Introduction to Sofas

The most simple description of a sofa is that it is a long, upholstered seat. It usually has arms and a back, but, with all the countless designs and interpretations of the standard sofa, these are not necessary features. Another term used for sofa is couch—the differences in usage are due to regional differences in English and do not reflect different properties of the furniture. The sofa is one of the more expensive pieces of furniture that many people own.

It may be safe to say that most living rooms have a sofa. It is often part of a grouped ensemble that creates a conversation area or a place from which family members can watch television together. Often you will find a four-piece set that includes a sofa, loveseat, chair, and ottoman; or a three-piece set with sofa, loveseat, and chair. Also available are sofa, loveseat, and rocker sets.

Types of Sofa

There are several different ways to categorize sofas. One way is by the style. Here are some of the most frequently found styles of sofa:

  • Chaise Lounge—a sofa that has a backrest at one end and no arms (also a reclining chair).

  • Chesterfield—a sofa with padded arms and a back that are the same height and which curve outwards at the top.

  • Chippendale—the style of sofa designed by Thomas Chippendale, an eighteenth century English furniture maker.

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  • Davenport—a large upholstered sofa.

  • Divan—a long, low sofa with no back or arms, often set against a wall with a backing of pillows.

  • Love Seat—a short sofa for only two people; it can also describe a sofa shaped like an S, so that two people sitting on it can face each other.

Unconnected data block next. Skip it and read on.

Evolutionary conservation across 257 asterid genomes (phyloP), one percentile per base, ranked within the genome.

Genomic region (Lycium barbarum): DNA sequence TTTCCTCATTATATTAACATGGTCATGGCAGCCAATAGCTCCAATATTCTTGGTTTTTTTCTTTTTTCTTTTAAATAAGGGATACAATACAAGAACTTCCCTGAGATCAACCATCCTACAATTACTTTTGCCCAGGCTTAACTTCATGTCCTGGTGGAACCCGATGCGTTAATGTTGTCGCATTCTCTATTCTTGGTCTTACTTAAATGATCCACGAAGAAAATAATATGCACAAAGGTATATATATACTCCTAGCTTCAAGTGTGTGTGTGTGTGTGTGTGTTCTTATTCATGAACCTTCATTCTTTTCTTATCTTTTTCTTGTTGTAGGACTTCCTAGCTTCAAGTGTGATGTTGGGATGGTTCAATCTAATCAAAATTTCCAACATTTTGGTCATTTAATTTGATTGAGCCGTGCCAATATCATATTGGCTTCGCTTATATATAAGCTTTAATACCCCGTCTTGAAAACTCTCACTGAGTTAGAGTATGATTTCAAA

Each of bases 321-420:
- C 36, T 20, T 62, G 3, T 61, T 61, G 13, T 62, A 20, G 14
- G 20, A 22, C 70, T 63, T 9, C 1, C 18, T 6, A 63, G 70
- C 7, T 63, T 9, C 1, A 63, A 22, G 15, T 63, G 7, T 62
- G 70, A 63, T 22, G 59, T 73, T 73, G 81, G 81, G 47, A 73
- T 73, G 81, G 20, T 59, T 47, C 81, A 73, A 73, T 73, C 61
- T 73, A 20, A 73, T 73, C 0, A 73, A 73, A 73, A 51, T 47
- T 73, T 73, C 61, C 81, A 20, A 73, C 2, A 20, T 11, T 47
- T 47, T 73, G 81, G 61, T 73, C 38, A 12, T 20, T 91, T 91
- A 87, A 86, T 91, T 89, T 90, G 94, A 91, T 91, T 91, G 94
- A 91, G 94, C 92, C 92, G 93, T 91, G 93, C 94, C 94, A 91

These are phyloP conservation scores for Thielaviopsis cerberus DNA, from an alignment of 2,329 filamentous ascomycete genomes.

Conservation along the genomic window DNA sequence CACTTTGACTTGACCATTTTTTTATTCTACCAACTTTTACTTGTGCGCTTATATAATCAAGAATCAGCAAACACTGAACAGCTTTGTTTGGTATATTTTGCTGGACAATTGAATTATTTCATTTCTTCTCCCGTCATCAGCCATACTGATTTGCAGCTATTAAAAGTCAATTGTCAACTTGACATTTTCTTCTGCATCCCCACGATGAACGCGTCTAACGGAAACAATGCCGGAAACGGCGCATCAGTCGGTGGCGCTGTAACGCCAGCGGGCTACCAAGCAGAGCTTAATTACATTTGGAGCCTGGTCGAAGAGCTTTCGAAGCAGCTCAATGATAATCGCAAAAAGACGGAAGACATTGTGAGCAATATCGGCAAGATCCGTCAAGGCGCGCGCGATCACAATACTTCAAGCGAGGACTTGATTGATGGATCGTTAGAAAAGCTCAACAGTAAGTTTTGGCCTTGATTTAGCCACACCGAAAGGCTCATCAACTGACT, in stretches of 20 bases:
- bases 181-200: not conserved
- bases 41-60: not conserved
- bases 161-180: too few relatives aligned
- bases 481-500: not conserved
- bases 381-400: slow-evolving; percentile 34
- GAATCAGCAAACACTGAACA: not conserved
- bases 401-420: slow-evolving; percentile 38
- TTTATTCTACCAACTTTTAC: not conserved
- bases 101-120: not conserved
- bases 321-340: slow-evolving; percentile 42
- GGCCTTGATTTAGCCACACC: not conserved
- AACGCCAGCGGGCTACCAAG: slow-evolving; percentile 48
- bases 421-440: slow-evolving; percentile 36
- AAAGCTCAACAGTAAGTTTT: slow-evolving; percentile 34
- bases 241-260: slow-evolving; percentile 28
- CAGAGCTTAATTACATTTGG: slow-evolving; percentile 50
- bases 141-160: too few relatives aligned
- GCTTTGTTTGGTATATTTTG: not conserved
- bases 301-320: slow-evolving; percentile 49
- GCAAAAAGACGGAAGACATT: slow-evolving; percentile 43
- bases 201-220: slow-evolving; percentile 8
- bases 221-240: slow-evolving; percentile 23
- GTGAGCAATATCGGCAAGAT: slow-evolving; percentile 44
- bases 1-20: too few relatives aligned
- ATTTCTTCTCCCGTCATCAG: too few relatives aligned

• Sectional Sofa—a set of sections of sofa that can be configured as the homeowner desires, most typically in an "L" shape.

  • Sofa Bed—a multifunction sofa that folds out into a sleeping platform with a built-in mattress.

Another way to group sofas is by the number of people they are meant to seat.

  • One person—chaise lounge, divan
  • Two people—loveseat
  • Three people—(usually) chesterfield, chippendale, davenport, sofa bed
  • Many people—sectional sofa


Sofas can be upholstered in a wide variety of materials:

  • Plant Fibers—cotton (including denim) and linen
  • Animal Fibers—silk and wool
  • Animal Hide—leather
  • Synthetic Fiber—including acetates, acrylics, nylon, polyester, polypropylene (Olefin), and vinyl (Naugahyde).


A sofa is comprised of four basic parts: the frame (which gives it form and is often made of hardwood); the springs (which supply support); the padding, which creates a zone between the springs and the upholstery material; and the upholstery itself. A fifth element, cushions, may or may not be part of a couch, and is created from fill covered with upholstery.

Written by Mary Elizabeth

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